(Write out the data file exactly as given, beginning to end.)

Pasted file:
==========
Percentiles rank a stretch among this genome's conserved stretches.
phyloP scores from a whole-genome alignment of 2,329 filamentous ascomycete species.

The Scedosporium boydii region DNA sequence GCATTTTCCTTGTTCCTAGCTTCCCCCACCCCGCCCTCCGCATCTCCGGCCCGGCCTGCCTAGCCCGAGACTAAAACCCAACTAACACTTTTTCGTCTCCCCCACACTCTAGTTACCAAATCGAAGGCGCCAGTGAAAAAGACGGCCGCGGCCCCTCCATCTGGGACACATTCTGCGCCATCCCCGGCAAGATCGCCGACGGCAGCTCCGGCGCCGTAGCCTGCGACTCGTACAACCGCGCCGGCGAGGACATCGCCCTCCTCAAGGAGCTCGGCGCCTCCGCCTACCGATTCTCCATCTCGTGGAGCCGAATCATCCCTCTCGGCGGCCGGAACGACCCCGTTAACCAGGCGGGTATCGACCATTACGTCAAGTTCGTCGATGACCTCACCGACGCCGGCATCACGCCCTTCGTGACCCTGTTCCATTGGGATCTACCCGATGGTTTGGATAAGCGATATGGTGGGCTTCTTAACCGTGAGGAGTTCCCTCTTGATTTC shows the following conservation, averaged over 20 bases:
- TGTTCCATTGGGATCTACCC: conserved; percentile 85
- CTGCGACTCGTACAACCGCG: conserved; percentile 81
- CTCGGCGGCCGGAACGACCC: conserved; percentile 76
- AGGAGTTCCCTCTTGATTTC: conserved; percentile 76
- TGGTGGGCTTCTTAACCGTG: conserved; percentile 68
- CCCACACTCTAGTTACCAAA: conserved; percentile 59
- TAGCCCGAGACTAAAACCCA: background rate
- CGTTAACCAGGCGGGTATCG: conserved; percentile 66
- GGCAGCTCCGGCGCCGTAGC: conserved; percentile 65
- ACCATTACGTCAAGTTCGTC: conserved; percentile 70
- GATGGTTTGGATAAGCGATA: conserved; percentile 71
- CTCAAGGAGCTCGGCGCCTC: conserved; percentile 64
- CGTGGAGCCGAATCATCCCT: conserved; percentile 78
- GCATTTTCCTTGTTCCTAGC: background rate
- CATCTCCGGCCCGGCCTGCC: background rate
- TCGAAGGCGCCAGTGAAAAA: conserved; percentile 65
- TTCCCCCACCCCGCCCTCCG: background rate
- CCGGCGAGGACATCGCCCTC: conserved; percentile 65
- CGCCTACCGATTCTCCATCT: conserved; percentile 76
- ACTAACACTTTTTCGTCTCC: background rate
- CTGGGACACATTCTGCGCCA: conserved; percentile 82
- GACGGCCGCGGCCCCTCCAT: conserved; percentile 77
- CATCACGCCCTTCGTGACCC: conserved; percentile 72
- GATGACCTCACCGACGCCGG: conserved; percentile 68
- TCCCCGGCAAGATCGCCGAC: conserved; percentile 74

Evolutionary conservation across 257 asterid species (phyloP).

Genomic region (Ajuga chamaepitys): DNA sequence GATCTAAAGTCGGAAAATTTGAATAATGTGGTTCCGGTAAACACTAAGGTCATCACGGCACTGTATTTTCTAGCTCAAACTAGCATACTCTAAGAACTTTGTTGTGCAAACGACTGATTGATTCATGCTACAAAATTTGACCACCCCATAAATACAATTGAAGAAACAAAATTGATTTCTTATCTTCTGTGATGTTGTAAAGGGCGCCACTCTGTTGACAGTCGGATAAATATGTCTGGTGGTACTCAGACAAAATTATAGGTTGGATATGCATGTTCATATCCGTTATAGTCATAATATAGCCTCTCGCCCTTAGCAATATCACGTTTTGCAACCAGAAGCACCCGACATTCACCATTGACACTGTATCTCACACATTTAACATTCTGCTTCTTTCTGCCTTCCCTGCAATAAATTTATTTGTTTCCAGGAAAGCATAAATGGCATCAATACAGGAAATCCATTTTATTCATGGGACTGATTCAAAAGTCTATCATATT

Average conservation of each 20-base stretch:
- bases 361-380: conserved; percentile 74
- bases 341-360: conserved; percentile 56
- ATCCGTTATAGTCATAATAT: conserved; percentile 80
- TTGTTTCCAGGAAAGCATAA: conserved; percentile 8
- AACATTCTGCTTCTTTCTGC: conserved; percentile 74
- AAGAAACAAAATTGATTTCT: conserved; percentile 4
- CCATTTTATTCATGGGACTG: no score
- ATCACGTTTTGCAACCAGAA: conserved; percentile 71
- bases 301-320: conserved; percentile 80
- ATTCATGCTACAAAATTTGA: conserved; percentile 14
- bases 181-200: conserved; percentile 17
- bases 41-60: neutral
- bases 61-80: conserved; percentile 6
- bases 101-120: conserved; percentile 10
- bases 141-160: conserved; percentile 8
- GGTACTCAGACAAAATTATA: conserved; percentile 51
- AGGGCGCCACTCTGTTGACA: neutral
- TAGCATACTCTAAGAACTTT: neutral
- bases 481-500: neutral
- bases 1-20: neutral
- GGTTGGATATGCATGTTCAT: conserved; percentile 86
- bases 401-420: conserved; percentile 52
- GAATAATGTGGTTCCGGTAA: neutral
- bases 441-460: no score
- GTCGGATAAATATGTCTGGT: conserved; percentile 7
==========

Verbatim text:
Percentiles rank a stretch among this genome's conserved stretches.
phyloP scores from a whole-genome alignment of 2,329 filamentous ascomycete species.

The Scedosporium boydii region DNA sequence GCATTTTCCTTGTTCCTAGCTTCCCCCACCCCGCCCTCCGCATCTCCGGCCCGGCCTGCCTAGCCCGAGACTAAAACCCAACTAACACTTTTTCGTCTCCCCCACACTCTAGTTACCAAATCGAAGGCGCCAGTGAAAAAGACGGCCGCGGCCCCTCCATCTGGGACACATTCTGCGCCATCCCCGGCAAGATCGCCGACGGCAGCTCCGGCGCCGTAGCCTGCGACTCGTACAACCGCGCCGGCGAGGACATCGCCCTCCTCAAGGAGCTCGGCGCCTCCGCCTACCGATTCTCCATCTCGTGGAGCCGAATCATCCCTCTCGGCGGCCGGAACGACCCCGTTAACCAGGCGGGTATCGACCATTACGTCAAGTTCGTCGATGACCTCACCGACGCCGGCATCACGCCCTTCGTGACCCTGTTCCATTGGGATCTACCCGATGGTTTGGATAAGCGATATGGTGGGCTTCTTAACCGTGAGGAGTTCCCTCTTGATTTC shows the following conservation, averaged over 20 bases:
- TGTTCCATTGGGATCTACCC: conserved; percentile 85
- CTGCGACTCGTACAACCGCG: conserved; percentile 81
- CTCGGCGGCCGGAACGACCC: conserved; percentile 76
- AGGAGTTCCCTCTTGATTTC: conserved; percentile 76
- TGGTGGGCTTCTTAACCGTG: conserved; percentile 68
- CCCACACTCTAGTTACCAAA: conserved; percentile 59
- TAGCCCGAGACTAAAACCCA: background rate
- CGTTAACCAGGCGGGTATCG: conserved; percentile 66
- GGCAGCTCCGGCGCCGTAGC: conserved; percentile 65
- ACCATTACGTCAAGTTCGTC: conserved; percentile 70
- GATGGTTTGGATAAGCGATA: conserved; percentile 71
- CTCAAGGAGCTCGGCGCCTC: conserved; percentile 64
- CGTGGAGCCGAATCATCCCT: conserved; percentile 78
- GCATTTTCCTTGTTCCTAGC: background rate
- CATCTCCGGCCCGGCCTGCC: background rate
- TCGAAGGCGCCAGTGAAAAA: conserved; percentile 65
- TTCCCCCACCCCGCCCTCCG: background rate
- CCGGCGAGGACATCGCCCTC: conserved; percentile 65
- CGCCTACCGATTCTCCATCT: conserved; percentile 76
- ACTAACACTTTTTCGTCTCC: background rate
- CTGGGACACATTCTGCGCCA: conserved; percentile 82
- GACGGCCGCGGCCCCTCCAT: conserved; percentile 77
- CATCACGCCCTTCGTGACCC: conserved; percentile 72
- GATGACCTCACCGACGCCGG: conserved; percentile 68
- TCCCCGGCAAGATCGCCGAC: conserved; percentile 74

Evolutionary conservation across 257 asterid species (phyloP).

Genomic region (Ajuga chamaepitys): DNA sequence GATCTAAAGTCGGAAAATTTGAATAATGTGGTTCCGGTAAACACTAAGGTCATCACGGCACTGTATTTTCTAGCTCAAACTAGCATACTCTAAGAACTTTGTTGTGCAAACGACTGATTGATTCATGCTACAAAATTTGACCACCCCATAAATACAATTGAAGAAACAAAATTGATTTCTTATCTTCTGTGATGTTGTAAAGGGCGCCACTCTGTTGACAGTCGGATAAATATGTCTGGTGGTACTCAGACAAAATTATAGGTTGGATATGCATGTTCATATCCGTTATAGTCATAATATAGCCTCTCGCCCTTAGCAATATCACGTTTTGCAACCAGAAGCACCCGACATTCACCATTGACACTGTATCTCACACATTTAACATTCTGCTTCTTTCTGCCTTCCCTGCAATAAATTTATTTGTTTCCAGGAAAGCATAAATGGCATCAATACAGGAAATCCATTTTATTCATGGGACTGATTCAAAAGTCTATCATATT

Average conservation of each 20-base stretch:
- bases 361-380: conserved; percentile 74
- bases 341-360: conserved; percentile 56
- ATCCGTTATAGTCATAATAT: conserved; percentile 80
- TTGTTTCCAGGAAAGCATAA: conserved; percentile 8
- AACATTCTGCTTCTTTCTGC: conserved; percentile 74
- AAGAAACAAAATTGATTTCT: conserved; percentile 4
- CCATTTTATTCATGGGACTG: no score
- ATCACGTTTTGCAACCAGAA: conserved; percentile 71
- bases 301-320: conserved; percentile 80
- ATTCATGCTACAAAATTTGA: conserved; percentile 14
- bases 181-200: conserved; percentile 17
- bases 41-60: neutral
- bases 61-80: conserved; percentile 6
- bases 101-120: conserved; percentile 10
- bases 141-160: conserved; percentile 8
- GGTACTCAGACAAAATTATA: conserved; percentile 51
- AGGGCGCCACTCTGTTGACA: neutral
- TAGCATACTCTAAGAACTTT: neutral
- bases 481-500: neutral
- bases 1-20: neutral
- GGTTGGATATGCATGTTCAT: conserved; percentile 86
- bases 401-420: conserved; percentile 52
- GAATAATGTGGTTCCGGTAA: neutral
- bases 441-460: no score
- GTCGGATAAATATGTCTGGT: conserved; percentile 7